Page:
Sunday, February 24, 2008

Book Review of The Uncommon Reader by Alan Bennett

The Uncommon Reader by Alan Bennett

While walking her pack of Corgis around the grounds of Windsor Palace, the Queen of England sees something she has not seen before, a bookmobile parked outside the kitchen door. She investigates to find that the bookmobile comes every Wednesday afternoon, and one of her kitchen staff, Norman Seakin, is an avid reader. Norman’s interest in books leans towards English gay writers, although he seems well versed in all literature. The Queen doesn’t read books, being too busy with reading reports and conducting audiences with heads of state and such, but as an act of kindness, she lets Norman select a novel for her to check out.
The queen discovers that reading is a joy, and the next Wednesday she consults Norman on another selection.
As the queen is drawn into the world of literature, book by book, life at the palace begins to change. She begins to cut audiences short, even with her own Prime Minister, so she can have more time to read. She begins showing up late for events, having forgotten the time because she was lost in her book. She tries to discuss literature with everyone around her but finds that nobody reads books. She promotes Norman from kitchen help to literary consultant, so they can spend hours each day discussing books. Norman leads the queen on a journey through E. M. Forester, Nancy Mitford, Emily Dickenson, Jane Austin, Ian McEwan, Proust and many others. As the Queen’s day to day obligations continue to suffer, the Royal Secretary, the Prime Minister, and others begin to plot how they can rid the palace of Norman so the Queen can get back to her normal proficient self. Will they succeed or will their plotting backfire?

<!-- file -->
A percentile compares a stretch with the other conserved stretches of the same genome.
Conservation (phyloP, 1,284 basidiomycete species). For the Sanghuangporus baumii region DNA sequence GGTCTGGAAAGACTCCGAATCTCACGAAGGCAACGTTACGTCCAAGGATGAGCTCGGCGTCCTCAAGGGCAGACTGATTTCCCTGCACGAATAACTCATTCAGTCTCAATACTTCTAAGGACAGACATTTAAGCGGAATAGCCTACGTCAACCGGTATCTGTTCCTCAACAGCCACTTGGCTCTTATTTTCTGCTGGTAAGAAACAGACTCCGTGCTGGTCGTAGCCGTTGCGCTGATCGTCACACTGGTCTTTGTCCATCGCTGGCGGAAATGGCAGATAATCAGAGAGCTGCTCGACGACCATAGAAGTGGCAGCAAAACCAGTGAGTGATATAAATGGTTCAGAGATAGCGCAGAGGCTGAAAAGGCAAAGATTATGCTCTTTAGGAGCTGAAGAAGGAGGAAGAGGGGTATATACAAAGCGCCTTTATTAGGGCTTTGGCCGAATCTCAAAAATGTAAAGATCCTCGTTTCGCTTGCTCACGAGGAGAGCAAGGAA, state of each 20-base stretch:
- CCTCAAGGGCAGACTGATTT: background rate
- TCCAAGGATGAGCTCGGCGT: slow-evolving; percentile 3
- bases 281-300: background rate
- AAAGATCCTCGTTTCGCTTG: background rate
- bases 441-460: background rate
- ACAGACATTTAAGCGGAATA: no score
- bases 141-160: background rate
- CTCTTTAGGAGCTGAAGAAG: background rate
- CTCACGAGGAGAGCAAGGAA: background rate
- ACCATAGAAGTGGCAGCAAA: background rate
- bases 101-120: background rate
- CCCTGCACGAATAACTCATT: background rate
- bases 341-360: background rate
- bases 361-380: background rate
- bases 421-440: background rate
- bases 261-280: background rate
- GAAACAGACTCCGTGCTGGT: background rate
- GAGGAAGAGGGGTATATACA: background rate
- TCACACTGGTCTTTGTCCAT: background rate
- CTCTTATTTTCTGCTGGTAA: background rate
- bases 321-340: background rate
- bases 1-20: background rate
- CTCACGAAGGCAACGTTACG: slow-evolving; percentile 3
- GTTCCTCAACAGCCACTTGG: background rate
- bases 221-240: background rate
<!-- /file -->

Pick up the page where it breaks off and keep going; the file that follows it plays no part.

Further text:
I had known of Alan Bennett’s writing talent from his success with The History Boys and The Madness of King George. But I had not read anything by him before this.

This novella is a sheer delight: smart, funny, and keeps the reader fully engaged throughout. It paints an affectionate portrait of the Queen and makes you want to curl up in front of a fire and discuss Proust with her. It is a simple plot, but one that will delight you and surprise you in the end. Underneath this simple, humorous story, is a meditation on the merits and limitations of reading, and how books can soften, or at least alter, your life and those around you.
If you enjoy tight prose, interesting characters, British humor, and the power of books, do yourself a huge favor and read this novella. But beware: you just might be drawn down the same path as the Queen, and then where will you be?

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